Housing trust chairman touts value of seniors
Public perception of the elderly should change in an attempt to stop them feeling “invisible”, the chairman of a specialist housing trust has said.
John Barritt, the Bermuda Housing Trust chairman, added it was important to pay attention to seniors and for families to be involved in their care.
Mr Barritt said there also had to be a shift in the general view of what over-65s can offer, and better understanding of the problems they face as the island’s populations greys. Mr Barritt told The Royal Gazette: “One of the things that needs to change I think — this is a personal opinion — is the societal perception of the value and worth that we assign to older people.
“I don’t mean that people are fighting that or resisting it, it’s just a difficult thing to do because it’s one more challenge, one more problem on the plate, but it’s one that has to be faced.”
He explained: “Sometimes, and you will hear seniors say this, that it’s almost as if they are treated as if they are invisible, that there’s not an appreciation of the challenges they face on a daily basis and what’s needed.
“Sometimes they get what they view as people being condescending when they really want to have dignity and respect.
“You’ve also got the problem where a number of people feel they are discarded at the age of 65, certainly in the workplace, and there’s no longer any value in them.
“I think we need to recognise the challenges that they face and what needs to be done to help them meet those challenges.”
Mr Barritt explained the BHT, which provides housing for seniors, wanted to be involved in discussions on care of the elderly, which he said needed to be addressed “on so many levels”.
He added: “We are in the trenches — we are very much on the frontline of addressing some of the challenges that are coming our way with seniors.”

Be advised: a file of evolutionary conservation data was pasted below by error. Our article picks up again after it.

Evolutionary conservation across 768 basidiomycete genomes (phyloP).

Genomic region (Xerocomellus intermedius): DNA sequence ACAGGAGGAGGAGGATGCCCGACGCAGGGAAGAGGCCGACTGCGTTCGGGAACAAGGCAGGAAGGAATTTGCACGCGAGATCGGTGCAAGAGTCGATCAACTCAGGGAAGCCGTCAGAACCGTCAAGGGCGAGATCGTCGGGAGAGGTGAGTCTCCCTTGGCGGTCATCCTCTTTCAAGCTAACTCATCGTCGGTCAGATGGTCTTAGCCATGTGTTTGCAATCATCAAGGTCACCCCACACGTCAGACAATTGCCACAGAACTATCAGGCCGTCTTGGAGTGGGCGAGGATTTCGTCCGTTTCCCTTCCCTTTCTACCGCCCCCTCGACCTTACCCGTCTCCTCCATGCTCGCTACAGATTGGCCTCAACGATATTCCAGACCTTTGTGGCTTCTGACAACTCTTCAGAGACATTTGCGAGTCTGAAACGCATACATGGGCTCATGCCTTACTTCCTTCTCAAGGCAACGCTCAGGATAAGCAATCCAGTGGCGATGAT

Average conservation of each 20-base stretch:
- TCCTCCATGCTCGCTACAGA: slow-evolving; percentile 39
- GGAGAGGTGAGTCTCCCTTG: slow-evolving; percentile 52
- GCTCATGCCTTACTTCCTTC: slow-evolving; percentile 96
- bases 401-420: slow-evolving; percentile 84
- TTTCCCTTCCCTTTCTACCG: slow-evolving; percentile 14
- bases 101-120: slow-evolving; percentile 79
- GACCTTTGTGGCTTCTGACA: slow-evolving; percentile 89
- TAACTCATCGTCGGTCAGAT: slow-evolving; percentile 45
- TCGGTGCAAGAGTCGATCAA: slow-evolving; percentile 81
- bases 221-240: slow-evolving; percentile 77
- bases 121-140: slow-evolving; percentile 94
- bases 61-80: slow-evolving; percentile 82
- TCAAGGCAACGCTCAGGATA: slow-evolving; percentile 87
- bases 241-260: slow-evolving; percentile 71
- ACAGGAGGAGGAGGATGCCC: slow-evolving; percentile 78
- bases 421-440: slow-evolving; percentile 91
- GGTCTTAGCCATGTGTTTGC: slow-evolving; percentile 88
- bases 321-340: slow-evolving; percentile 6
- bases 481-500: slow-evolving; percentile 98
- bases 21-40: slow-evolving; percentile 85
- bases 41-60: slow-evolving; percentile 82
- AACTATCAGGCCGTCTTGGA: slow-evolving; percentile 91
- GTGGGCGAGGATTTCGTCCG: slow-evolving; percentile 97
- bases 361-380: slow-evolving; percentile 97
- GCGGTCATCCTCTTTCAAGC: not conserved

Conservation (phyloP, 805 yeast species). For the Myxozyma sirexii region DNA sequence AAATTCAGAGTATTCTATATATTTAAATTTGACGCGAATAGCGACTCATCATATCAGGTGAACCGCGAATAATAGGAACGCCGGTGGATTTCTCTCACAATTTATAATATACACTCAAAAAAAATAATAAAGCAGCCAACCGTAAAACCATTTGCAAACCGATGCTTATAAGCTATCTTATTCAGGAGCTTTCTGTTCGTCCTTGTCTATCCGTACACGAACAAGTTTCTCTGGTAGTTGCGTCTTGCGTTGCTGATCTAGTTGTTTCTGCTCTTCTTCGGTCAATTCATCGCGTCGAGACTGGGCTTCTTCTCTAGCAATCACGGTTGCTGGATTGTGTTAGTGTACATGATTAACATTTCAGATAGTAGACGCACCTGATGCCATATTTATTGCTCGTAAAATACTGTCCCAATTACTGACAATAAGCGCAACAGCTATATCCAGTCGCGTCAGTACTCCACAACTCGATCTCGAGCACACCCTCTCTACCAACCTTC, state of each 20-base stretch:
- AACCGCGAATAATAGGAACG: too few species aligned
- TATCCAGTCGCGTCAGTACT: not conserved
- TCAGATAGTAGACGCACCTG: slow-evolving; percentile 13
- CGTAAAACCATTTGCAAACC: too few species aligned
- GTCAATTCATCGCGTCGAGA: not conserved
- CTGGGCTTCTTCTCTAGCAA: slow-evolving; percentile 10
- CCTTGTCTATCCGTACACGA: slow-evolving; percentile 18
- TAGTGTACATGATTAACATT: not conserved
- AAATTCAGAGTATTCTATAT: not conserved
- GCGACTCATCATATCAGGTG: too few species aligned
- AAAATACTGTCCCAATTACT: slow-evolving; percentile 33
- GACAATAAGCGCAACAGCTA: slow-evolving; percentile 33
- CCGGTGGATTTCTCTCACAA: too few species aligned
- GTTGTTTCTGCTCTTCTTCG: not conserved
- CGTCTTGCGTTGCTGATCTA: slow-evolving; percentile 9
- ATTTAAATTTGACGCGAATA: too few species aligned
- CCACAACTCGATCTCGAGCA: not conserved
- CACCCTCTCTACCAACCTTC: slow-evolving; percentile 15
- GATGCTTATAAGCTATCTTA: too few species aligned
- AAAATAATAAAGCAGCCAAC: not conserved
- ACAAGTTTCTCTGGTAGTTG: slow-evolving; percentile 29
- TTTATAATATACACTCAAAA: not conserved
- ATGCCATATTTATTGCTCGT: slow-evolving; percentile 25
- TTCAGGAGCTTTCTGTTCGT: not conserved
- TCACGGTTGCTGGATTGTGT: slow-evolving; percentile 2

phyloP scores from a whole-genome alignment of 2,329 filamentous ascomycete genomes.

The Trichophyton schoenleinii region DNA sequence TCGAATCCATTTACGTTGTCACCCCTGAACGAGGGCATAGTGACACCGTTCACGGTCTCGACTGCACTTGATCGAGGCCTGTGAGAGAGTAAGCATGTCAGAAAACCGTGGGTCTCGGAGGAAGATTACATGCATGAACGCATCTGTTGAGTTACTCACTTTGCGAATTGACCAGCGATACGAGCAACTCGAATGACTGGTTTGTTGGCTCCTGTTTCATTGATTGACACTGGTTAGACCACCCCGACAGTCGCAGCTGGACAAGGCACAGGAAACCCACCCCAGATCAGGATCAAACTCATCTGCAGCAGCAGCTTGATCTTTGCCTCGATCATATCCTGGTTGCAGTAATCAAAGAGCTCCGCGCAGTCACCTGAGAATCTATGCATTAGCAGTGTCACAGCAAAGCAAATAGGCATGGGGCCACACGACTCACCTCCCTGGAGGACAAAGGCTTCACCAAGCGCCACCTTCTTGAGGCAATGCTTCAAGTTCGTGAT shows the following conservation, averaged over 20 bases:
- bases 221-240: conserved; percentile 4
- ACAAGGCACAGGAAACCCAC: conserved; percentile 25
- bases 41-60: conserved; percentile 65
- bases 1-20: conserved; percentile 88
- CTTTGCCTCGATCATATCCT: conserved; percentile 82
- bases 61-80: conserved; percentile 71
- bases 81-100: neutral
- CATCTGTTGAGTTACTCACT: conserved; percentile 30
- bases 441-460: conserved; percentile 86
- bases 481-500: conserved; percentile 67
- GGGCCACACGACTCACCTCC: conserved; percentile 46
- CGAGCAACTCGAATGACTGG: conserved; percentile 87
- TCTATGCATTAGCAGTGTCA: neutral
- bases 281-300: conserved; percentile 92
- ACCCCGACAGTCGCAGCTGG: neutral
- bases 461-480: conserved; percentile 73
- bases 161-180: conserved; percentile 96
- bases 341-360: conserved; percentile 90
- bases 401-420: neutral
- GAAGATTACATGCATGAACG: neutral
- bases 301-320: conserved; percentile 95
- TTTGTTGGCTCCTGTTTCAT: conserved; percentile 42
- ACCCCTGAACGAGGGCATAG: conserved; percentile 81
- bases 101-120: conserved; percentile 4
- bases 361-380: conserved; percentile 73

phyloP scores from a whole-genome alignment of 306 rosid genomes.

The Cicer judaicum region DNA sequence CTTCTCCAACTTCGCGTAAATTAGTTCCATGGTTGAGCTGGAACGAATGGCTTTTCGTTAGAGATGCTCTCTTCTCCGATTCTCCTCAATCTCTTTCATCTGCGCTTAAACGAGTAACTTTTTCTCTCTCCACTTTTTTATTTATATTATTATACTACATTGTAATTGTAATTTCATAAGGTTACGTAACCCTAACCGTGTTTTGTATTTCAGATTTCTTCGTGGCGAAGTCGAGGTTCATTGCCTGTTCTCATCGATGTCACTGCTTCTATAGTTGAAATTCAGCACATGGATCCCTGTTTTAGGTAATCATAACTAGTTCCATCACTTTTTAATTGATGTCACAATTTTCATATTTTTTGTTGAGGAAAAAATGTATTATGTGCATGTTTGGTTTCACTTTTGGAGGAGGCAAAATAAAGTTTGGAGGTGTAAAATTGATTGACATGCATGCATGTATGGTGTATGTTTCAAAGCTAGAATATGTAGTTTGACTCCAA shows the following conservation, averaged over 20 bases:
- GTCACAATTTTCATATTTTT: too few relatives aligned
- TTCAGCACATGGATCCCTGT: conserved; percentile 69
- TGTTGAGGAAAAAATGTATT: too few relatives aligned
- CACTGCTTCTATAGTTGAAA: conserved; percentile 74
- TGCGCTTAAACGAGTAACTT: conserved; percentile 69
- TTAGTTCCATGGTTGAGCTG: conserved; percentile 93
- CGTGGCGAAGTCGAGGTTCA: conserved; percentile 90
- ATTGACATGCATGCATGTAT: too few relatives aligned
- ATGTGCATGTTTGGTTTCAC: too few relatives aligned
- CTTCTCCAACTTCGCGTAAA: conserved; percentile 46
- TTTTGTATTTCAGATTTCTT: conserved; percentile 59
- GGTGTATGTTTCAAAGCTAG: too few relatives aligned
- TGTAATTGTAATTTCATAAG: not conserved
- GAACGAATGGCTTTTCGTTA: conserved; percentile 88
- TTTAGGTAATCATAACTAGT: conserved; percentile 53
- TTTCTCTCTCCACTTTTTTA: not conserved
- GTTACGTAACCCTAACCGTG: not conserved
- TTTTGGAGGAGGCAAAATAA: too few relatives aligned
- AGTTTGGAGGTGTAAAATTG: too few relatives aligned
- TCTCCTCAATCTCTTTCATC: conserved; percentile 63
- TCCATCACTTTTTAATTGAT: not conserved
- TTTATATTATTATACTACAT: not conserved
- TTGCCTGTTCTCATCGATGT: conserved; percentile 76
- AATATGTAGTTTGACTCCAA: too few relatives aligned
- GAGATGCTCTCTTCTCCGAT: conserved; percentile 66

Mr Barritt said it was important to provide older people with the appropriate “tools” so they can “live a life of dignity, independence and with respect”.
The BHT is to examine how it can add to its five locations — where nearly 200 seniors are accommodated — with a sixth property that will allow for the transition from self-reliance to dependence, possibly with professional support.
A population projections report released by the Government showed nearly a quarter of people on the island are expected to be 65 or older by 2026.
Mr Barritt said: “More and more people are going to be living longer and hitting 65, as the expression goes, ‘he who feels it, knows it’.
“One of the things that we face, and one of the hardest things that any son or daughter faces, is when a parent ages and requires greater attention and care. It’s a difficult thing.
“First of all, you have to accept that and accept that’s normal as well. The other part is, what am I going to do? What am I able to do for mum or dad in terms of time, attention and money?
“It’s a challenge that some people find difficult to cope with because they’re leading their own lives but that’s one of the things that we have to change as a community. You simply can’t park mum or dad on the sidelines and expect Government or someone else to deal with it, you’ve got to be prepared to come to the wicket yourself and, in some instances, work with various institutions.”
Mr Barritt said the care of aged family was an emotional topic and could be “very demanding”, particularly with conditions like dementia. He added changes to the law could help prevent discrimination against older people who want to continue to work would be a “big boost”.
Mr Barritt said the younger population should consider not only what it can do for seniors but what older people can do for the community, as some would like opportunities to “give back”.
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Ada Foggo (1928-2020)
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